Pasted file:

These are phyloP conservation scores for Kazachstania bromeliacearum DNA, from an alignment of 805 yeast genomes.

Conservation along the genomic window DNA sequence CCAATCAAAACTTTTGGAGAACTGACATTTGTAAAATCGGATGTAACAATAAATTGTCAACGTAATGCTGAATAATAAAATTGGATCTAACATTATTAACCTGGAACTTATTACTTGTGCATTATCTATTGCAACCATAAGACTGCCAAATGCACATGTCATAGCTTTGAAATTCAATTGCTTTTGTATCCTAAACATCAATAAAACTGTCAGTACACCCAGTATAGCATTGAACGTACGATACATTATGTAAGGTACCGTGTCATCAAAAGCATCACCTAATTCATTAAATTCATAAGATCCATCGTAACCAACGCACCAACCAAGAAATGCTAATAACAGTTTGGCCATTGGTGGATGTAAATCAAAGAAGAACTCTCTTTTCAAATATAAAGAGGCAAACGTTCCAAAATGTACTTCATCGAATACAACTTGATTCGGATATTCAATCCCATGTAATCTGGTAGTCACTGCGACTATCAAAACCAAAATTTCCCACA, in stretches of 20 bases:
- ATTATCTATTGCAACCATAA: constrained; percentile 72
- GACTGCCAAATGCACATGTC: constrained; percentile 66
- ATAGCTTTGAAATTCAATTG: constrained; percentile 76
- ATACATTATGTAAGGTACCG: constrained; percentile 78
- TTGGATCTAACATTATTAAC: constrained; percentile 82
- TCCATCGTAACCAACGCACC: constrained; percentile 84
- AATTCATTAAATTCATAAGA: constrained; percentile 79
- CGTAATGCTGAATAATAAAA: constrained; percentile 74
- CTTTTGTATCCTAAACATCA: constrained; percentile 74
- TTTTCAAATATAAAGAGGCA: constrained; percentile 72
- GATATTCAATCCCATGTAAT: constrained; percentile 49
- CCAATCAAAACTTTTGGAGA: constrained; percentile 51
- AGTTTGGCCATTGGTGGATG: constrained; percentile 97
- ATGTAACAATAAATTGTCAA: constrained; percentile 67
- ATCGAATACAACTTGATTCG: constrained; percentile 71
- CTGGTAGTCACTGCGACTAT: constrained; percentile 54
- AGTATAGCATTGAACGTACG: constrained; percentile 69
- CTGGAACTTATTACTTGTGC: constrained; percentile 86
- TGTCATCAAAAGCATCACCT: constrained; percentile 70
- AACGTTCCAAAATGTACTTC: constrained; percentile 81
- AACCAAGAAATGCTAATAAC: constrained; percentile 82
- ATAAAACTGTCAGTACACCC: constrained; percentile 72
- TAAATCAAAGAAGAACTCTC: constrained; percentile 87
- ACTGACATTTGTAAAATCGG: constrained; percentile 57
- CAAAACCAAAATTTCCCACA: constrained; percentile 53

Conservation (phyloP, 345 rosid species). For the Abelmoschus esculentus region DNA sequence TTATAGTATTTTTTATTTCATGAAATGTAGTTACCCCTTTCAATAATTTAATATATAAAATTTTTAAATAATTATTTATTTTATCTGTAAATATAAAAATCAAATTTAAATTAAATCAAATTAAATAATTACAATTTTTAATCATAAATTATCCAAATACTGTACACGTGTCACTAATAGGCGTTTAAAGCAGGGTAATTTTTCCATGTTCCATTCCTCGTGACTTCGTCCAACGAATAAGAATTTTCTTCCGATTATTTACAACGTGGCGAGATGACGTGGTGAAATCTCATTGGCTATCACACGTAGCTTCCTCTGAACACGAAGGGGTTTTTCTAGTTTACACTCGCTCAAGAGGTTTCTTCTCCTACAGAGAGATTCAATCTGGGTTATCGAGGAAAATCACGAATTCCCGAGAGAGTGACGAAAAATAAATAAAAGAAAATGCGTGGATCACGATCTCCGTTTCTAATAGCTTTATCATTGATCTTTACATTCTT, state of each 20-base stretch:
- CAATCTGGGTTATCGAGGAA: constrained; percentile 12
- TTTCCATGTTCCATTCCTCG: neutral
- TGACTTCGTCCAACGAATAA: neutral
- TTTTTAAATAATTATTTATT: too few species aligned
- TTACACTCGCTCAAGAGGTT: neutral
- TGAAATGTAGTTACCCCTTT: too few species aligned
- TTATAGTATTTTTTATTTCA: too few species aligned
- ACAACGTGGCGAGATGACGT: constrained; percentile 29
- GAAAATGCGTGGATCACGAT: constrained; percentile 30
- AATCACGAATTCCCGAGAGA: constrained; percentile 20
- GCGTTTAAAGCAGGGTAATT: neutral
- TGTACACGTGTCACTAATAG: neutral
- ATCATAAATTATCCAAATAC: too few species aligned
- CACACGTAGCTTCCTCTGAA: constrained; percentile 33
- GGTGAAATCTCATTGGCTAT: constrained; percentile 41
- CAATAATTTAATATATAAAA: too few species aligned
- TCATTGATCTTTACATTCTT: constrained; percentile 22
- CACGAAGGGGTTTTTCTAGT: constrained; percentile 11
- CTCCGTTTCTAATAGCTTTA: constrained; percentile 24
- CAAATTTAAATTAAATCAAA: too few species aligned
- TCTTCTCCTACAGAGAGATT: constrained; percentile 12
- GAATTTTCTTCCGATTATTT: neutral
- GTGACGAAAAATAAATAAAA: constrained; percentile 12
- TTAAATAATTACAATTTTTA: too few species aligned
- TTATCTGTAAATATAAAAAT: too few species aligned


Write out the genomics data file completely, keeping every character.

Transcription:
These are phyloP conservation scores for Kazachstania bromeliacearum DNA, from an alignment of 805 yeast genomes.

Conservation along the genomic window DNA sequence CCAATCAAAACTTTTGGAGAACTGACATTTGTAAAATCGGATGTAACAATAAATTGTCAACGTAATGCTGAATAATAAAATTGGATCTAACATTATTAACCTGGAACTTATTACTTGTGCATTATCTATTGCAACCATAAGACTGCCAAATGCACATGTCATAGCTTTGAAATTCAATTGCTTTTGTATCCTAAACATCAATAAAACTGTCAGTACACCCAGTATAGCATTGAACGTACGATACATTATGTAAGGTACCGTGTCATCAAAAGCATCACCTAATTCATTAAATTCATAAGATCCATCGTAACCAACGCACCAACCAAGAAATGCTAATAACAGTTTGGCCATTGGTGGATGTAAATCAAAGAAGAACTCTCTTTTCAAATATAAAGAGGCAAACGTTCCAAAATGTACTTCATCGAATACAACTTGATTCGGATATTCAATCCCATGTAATCTGGTAGTCACTGCGACTATCAAAACCAAAATTTCCCACA, in stretches of 20 bases:
- ATTATCTATTGCAACCATAA: constrained; percentile 72
- GACTGCCAAATGCACATGTC: constrained; percentile 66
- ATAGCTTTGAAATTCAATTG: constrained; percentile 76
- ATACATTATGTAAGGTACCG: constrained; percentile 78
- TTGGATCTAACATTATTAAC: constrained; percentile 82
- TCCATCGTAACCAACGCACC: constrained; percentile 84
- AATTCATTAAATTCATAAGA: constrained; percentile 79
- CGTAATGCTGAATAATAAAA: constrained; percentile 74
- CTTTTGTATCCTAAACATCA: constrained; percentile 74
- TTTTCAAATATAAAGAGGCA: constrained; percentile 72
- GATATTCAATCCCATGTAAT: constrained; percentile 49
- CCAATCAAAACTTTTGGAGA: constrained; percentile 51
- AGTTTGGCCATTGGTGGATG: constrained; percentile 97
- ATGTAACAATAAATTGTCAA: constrained; percentile 67
- ATCGAATACAACTTGATTCG: constrained; percentile 71
- CTGGTAGTCACTGCGACTAT: constrained; percentile 54
- AGTATAGCATTGAACGTACG: constrained; percentile 69
- CTGGAACTTATTACTTGTGC: constrained; percentile 86
- TGTCATCAAAAGCATCACCT: constrained; percentile 70
- AACGTTCCAAAATGTACTTC: constrained; percentile 81
- AACCAAGAAATGCTAATAAC: constrained; percentile 82
- ATAAAACTGTCAGTACACCC: constrained; percentile 72
- TAAATCAAAGAAGAACTCTC: constrained; percentile 87
- ACTGACATTTGTAAAATCGG: constrained; percentile 57
- CAAAACCAAAATTTCCCACA: constrained; percentile 53

Conservation (phyloP, 345 rosid species). For the Abelmoschus esculentus region DNA sequence TTATAGTATTTTTTATTTCATGAAATGTAGTTACCCCTTTCAATAATTTAATATATAAAATTTTTAAATAATTATTTATTTTATCTGTAAATATAAAAATCAAATTTAAATTAAATCAAATTAAATAATTACAATTTTTAATCATAAATTATCCAAATACTGTACACGTGTCACTAATAGGCGTTTAAAGCAGGGTAATTTTTCCATGTTCCATTCCTCGTGACTTCGTCCAACGAATAAGAATTTTCTTCCGATTATTTACAACGTGGCGAGATGACGTGGTGAAATCTCATTGGCTATCACACGTAGCTTCCTCTGAACACGAAGGGGTTTTTCTAGTTTACACTCGCTCAAGAGGTTTCTTCTCCTACAGAGAGATTCAATCTGGGTTATCGAGGAAAATCACGAATTCCCGAGAGAGTGACGAAAAATAAATAAAAGAAAATGCGTGGATCACGATCTCCGTTTCTAATAGCTTTATCATTGATCTTTACATTCTT, state of each 20-base stretch:
- CAATCTGGGTTATCGAGGAA: constrained; percentile 12
- TTTCCATGTTCCATTCCTCG: neutral
- TGACTTCGTCCAACGAATAA: neutral
- TTTTTAAATAATTATTTATT: too few species aligned
- TTACACTCGCTCAAGAGGTT: neutral
- TGAAATGTAGTTACCCCTTT: too few species aligned
- TTATAGTATTTTTTATTTCA: too few species aligned
- ACAACGTGGCGAGATGACGT: constrained; percentile 29
- GAAAATGCGTGGATCACGAT: constrained; percentile 30
- AATCACGAATTCCCGAGAGA: constrained; percentile 20
- GCGTTTAAAGCAGGGTAATT: neutral
- TGTACACGTGTCACTAATAG: neutral
- ATCATAAATTATCCAAATAC: too few species aligned
- CACACGTAGCTTCCTCTGAA: constrained; percentile 33
- GGTGAAATCTCATTGGCTAT: constrained; percentile 41
- CAATAATTTAATATATAAAA: too few species aligned
- TCATTGATCTTTACATTCTT: constrained; percentile 22
- CACGAAGGGGTTTTTCTAGT: constrained; percentile 11
- CTCCGTTTCTAATAGCTTTA: constrained; percentile 24
- CAAATTTAAATTAAATCAAA: too few species aligned
- TCTTCTCCTACAGAGAGATT: constrained; percentile 12
- GAATTTTCTTCCGATTATTT: neutral
- GTGACGAAAAATAAATAAAA: constrained; percentile 12
- TTAAATAATTACAATTTTTA: too few species aligned
- TTATCTGTAAATATAAAAAT: too few species aligned